Persuasive Essay Health Care Reform Meaning Of Literature Review
Solomon analyzed the rhetoric used in medical reports during the Tuskegee Syphilis Project, while Anderson examined the writings of surgeon Richard Selzer to comment on the rhetoric of surgery.
In the 1990s, the rhetoric of health and medicine emerged more clearly as a field distinct from rhetoric of science.
In 2005, Judy Segal's Health and the Rhetoric of Medicine gained recognition for highlighting the persuasive elements in diagnoses, health policies, illness experiences, and illness narratives.
She also addressed direct-to-consumer advertising of prescription drugs, the role of health information in creating the "worried well," and problems of trust and expertise in doctor-patient relationships.
In the early 21st century, scholars began to pay increasing attention to various topics in the rhetoric of health and medicine. Blake Scott's 2003 book Risky Rhetoric: AIDS and the Cultural Practices of HIV Testing used Michel Foucault's theory of examination, which defines rhetoric as a form of disciplinary power, to examine the cultural condition that influence HIV testing.
He reported that the rhetoric used in public policy and various propaganda led to the stigmatization and discrimination of people with HIV/AIDS.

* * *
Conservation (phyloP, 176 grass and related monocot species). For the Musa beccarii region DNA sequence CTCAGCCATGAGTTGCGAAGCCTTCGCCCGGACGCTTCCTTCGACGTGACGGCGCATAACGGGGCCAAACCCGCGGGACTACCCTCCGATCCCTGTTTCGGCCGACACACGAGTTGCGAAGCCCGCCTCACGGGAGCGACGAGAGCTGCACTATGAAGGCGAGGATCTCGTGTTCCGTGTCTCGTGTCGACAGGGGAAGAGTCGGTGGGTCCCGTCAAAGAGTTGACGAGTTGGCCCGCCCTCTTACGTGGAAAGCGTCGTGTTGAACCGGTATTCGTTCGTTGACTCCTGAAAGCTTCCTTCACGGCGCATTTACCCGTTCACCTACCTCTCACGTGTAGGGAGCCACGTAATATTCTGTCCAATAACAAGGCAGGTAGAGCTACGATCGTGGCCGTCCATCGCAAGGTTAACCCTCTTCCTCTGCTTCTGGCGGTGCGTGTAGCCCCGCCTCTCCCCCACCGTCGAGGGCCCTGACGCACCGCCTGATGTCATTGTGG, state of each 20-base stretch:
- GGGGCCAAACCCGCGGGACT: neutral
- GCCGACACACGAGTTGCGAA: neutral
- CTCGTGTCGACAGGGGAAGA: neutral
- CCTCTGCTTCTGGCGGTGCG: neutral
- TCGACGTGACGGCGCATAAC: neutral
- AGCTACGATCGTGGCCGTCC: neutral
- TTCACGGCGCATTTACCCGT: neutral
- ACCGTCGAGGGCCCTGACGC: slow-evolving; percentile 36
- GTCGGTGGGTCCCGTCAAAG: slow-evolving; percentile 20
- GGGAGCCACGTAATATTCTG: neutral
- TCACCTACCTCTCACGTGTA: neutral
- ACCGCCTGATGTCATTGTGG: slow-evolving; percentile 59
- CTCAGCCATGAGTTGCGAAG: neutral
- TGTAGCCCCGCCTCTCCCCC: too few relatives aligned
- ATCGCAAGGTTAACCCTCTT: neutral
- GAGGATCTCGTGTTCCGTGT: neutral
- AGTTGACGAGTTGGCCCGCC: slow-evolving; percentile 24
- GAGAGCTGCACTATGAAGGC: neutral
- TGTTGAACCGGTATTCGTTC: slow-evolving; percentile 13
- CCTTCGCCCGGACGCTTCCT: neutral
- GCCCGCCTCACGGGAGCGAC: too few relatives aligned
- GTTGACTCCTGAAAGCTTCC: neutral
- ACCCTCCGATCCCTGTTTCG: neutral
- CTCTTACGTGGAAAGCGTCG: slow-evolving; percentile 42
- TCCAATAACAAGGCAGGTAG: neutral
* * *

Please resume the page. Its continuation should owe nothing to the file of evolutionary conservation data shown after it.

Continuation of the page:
Information and texts relevant to the rhetoric of mental health include psychotropic pharmaceutical regulations, their production, prescription, advertising, and consumption, and scientific and popular discussions about major depressive disorder, bipolar disorder, obsessive-compulsive disorder, schizophrenia, autism, and other mental disorders.Notably, technical information is subject to obfuscation and distortion so that the message communicated outside of a commercial organization aligns with the primary goal of selling a product.Studying and trying to improve the rhetorical processes involved in pharmaceutical information as it moves through the chain of dissemination is a key concern of rhetorical scholarship on this topic.The Diagnostic and Statistical Manual of Mental Disorders (DSM, now in its 5th edition) is a central text for the study of the mental health profession.Patient narrative is the clinical story of a person's past and present medical history documented by a medical clinician.As part of the American Recovery and Reinvestment Act of 2009, the government enacted the Health Information Technology for Economic and Clinical Health (HITECH) Act, which mandates that health providers transition from handwritten (typed) patient narratives to electronic patient narratives in forms such as the electronic medical record (EMR) or the electronic health record (EHR).The EMR and EHR are of interest to communication scholars because they economize the words and space of the traditional patient narrative into a structured system of navigation screens and checkboxes.Contemporary theorists such as Kenneth Burke, Michel Foucault, Thomas Kuhn, Bruno Latour, and Steve Woolgar laid the theoretical groundwork for this early interest in the persuasive dimensions of scientific language.In the 1980s the field shifted when rhetorical critics like Martha Solomon and Charles Anderson began analyzing texts on biomedicine.The rhetoric of alternative medicine differs from traditional medical rhetoric in its emphasis on the persuasive aspects of language related to holistic or other nonstandard approaches.Some of these alternative medical practices include acupuncture, massage therapy, and chiropractic care.